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Global WACh Attends 2018 AIDS Conference in Amsterdam

The International Aids Society hosted the 22nd International AIDS Conference (AIDS 2018) in Amsterdam from July 23-27, 2018.  This year, the conference objectives focused on advancing knowledge of HIV through research findings, promoting evidence-based HIV responses tailored to key populations, activating and galvanizing political commitment and accountability, addressing gaps in and highlighting the critical role of HIV prevention, as well as spotlighting the epidemic and HIV response in Eastern Europe and Central Asia.

Global WACh faculty, staff, student research assistants, and international collaborators had a strong presence at the conference to share and discuss a number of selected abstracts.  In total, 12 members attended, with four selected abstracts for oral presentations and seven poster abstracts at AIDS 2018.  Some members participated in the pre-conference event, the 10th Workshop on HIV Pediatrics from July 20-21, where eight selected poster abstracts were featured.

Global WACh researchers at the HIV Pediatrics Workshop, a pre-conference event to the International AIDS Conference in Amsterdam. Pictured from top left to right: Grace John-Stewart, Anjuli Wagner, Danae Black, Kristin Beima-Sofie, Irene Nujunga. From bottom left to right: Cyrus Mugo and Dr. Keshet Ronen

 

Researchers at the HIV Pediatrics Workshop Posterwalk:

Rabi Yunusa, MPH student, at the Pediatrics HIV Workshop posterwalk.

  • HIV-exposed uninfected children have poorer neurocognitive outcomes than HIV-unexposed children (Rabi Yunusa, MPH Student)
    This abstract compared neurocognitive outcomes in HIV-exposed uninfected (HEU) and HIV-unexposed uninfected (HUU) school-aged children in Kenya. The results show that HEU children had significantly lower processing speed, memory, and attention scores.

Danae Black, Epidemiology PhD student, at the Pediatrics HIV workshop.

  • Intensified case finding and tuberculosis preventive treatment among HIV-infected adolescents in Kenya (Danae Black, Epidemiology PhD student)
    Danae’s descriptive research methods aim to quantify tuberculosis (TB) symptom screening and isoniazid (an antiobiotic used to treat and prevent TB) preventative treatment use which is not well quantified in Kenya.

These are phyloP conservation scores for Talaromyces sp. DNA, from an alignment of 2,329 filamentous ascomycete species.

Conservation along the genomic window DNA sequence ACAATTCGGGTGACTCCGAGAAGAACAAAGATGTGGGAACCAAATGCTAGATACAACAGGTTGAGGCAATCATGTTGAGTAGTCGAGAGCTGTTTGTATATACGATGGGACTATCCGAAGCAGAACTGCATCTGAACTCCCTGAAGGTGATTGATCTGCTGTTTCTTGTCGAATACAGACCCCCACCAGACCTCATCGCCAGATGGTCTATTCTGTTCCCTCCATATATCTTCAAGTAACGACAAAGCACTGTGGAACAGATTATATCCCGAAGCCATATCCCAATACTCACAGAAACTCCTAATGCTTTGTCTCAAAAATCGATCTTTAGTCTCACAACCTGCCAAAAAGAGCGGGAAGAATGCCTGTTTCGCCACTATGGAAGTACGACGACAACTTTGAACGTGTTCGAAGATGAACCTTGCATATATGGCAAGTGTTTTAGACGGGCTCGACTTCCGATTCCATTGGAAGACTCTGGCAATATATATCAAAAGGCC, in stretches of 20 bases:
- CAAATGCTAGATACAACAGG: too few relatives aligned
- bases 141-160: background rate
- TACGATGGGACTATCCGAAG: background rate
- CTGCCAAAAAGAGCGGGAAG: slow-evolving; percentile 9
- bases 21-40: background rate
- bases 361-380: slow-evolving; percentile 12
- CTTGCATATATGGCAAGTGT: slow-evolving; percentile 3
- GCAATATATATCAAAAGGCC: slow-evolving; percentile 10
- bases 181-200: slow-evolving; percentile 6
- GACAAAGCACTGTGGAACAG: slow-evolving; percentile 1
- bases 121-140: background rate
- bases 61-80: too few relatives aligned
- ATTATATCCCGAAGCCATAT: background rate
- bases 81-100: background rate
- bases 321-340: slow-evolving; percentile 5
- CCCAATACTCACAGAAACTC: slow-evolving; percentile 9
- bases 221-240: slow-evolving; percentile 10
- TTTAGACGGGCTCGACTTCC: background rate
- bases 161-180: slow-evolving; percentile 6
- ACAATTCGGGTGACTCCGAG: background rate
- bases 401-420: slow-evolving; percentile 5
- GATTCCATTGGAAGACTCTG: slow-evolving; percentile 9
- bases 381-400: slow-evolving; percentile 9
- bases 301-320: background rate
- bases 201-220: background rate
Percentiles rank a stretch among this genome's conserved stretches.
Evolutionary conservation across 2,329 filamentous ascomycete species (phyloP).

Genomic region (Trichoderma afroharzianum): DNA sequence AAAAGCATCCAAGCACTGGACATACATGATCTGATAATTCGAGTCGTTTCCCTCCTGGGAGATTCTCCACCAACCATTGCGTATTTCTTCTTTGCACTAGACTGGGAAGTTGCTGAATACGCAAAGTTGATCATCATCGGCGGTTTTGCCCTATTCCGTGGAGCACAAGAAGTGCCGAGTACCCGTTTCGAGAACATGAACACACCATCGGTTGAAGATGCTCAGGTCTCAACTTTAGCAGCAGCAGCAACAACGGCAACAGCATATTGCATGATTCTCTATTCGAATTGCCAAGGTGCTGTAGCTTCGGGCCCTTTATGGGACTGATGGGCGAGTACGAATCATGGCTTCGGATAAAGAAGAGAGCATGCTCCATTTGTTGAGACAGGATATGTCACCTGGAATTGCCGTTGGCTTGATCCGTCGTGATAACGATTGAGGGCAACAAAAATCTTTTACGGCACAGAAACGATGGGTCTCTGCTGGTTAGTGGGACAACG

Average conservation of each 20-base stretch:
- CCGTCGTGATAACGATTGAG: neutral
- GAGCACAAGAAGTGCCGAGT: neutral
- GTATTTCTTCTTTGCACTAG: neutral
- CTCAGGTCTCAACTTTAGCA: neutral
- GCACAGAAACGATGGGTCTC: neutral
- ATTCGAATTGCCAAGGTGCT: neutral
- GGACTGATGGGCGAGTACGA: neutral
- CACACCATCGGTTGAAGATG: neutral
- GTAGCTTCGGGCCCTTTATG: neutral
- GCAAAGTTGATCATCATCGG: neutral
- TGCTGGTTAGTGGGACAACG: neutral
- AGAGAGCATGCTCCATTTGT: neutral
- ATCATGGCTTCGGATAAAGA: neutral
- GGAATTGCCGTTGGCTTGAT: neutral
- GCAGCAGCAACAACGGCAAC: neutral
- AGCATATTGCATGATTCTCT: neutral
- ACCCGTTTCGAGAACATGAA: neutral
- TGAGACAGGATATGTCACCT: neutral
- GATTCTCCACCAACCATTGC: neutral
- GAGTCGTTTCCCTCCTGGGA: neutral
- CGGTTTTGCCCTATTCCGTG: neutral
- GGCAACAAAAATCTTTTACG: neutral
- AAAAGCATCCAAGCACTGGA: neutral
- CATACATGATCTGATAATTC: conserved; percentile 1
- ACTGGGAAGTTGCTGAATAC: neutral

• PrEP uptake among pregnant and postpartum women: results from a large implementation program (Dr. John Kinuthia, MBChB, Kenyatta National Hospital, Kenya)
    This abstract was also selected as an oral presentation at the IAS main stage (see summary below).
  • Newly diagnosed HIV-infected children: a unique index case to improve HIV diagnosis and linkage to care of parents (Jillian Neary, MPH, Study Coordinator)
    The abstract’s conclusions can inform interventions to improve testing, diagnosis, and linkage to HIV care for previously undiagonsed parents of newly diagnosed HIV-infected children.

Drs. Kristin Beima-Sofie and Irene Njunga discuss their poster, “Transitioning adolescents to adult HIV care: Health facility models of care and transition practices in Kenya” at the HIV Pediatrics Workshop.

  • Transitioning adolescents to adult HIV care: Health facility models of care and transition practices in Kenya (Dr. Irene Njuguna, MBChB, Kenyatta National Hospital; Epidemiology PhD Student)
    The abstract described the varying models of care and transition practices among health care facilities that serve adolescents moving to adult HIV care. Developing a consensus in uniform high quality care can help improve the health of this population and lower HIV transmission.
  • Cofactors of mortality among hospitalized HIV infected children newly initiating ART in Kenya (Dr. Irene Njuguna, MBChB, Kenyatta National Hospital; Epidemiology PhD Student)
    This abstract highlighted the need to rapidly identify HIV-infected children who are hospitalized for acute infectious diseases, such as pneumonia and tuberculosis, and initiate HIV treatment before symptoms of the disease worsen. This strategy can improve the chances of survival among this vulnerable population.
  • Adolescent-specific provider training and provision of services is associated with retention in Kenyan HIV clinics (Dr. Kate Wilson, PhD, Post-Doctoral Fellow, Global Health; with Cyrus Mugo, MBChB, University of Nairobi, Kenya
    This abstract was also featured at AIDS Conference (see summary below).

Dr. Keshet Ronen presents her poster at the Pediatrics HIV Workshop.

  • Youth perspectives on and access to a WhatsApp-based HIV treatment support tool in Nairobi, Kenya (Dr. Keshet Ronen, PhD, Research Scientist, Global Health)
    This abstract highlighted the desires among youth living with HIV for a free-form communication platform with peers to provide emotional, instrumental, and companionship support. This is a promising strategy to connect this population to health education, motivation and behavioral skills for ART adherence, and social support.

 

 

 

 

 

Oral presentations given by Global WACh researchers at AIDS 2018:

 

 

 

  • Dr. John Kinuthia, MBChB, a long-time collaborator from Kenyatta National Hospital in Nairobi, Kenya, also presented on the success of the PrIYA program in “PrEP uptake among pregnant and postpartum women: results from a large implementation program.” In total, they conducted 9,704 assessments among pregnant/postpartum clients for behavioral risk factors and willingness to consider PrEP.  1,856 (19%) of encounters led to PrEP initiation and PrEP initiators tended to be younger and more likely to have HIV risk factors than those who declined PrEP.

 

 

Dr. Keshet Ronen presenting at AIDS 2018.

 

 

 

 

 

Selected abstract posters by Global WACh researchers at AIDS 2018: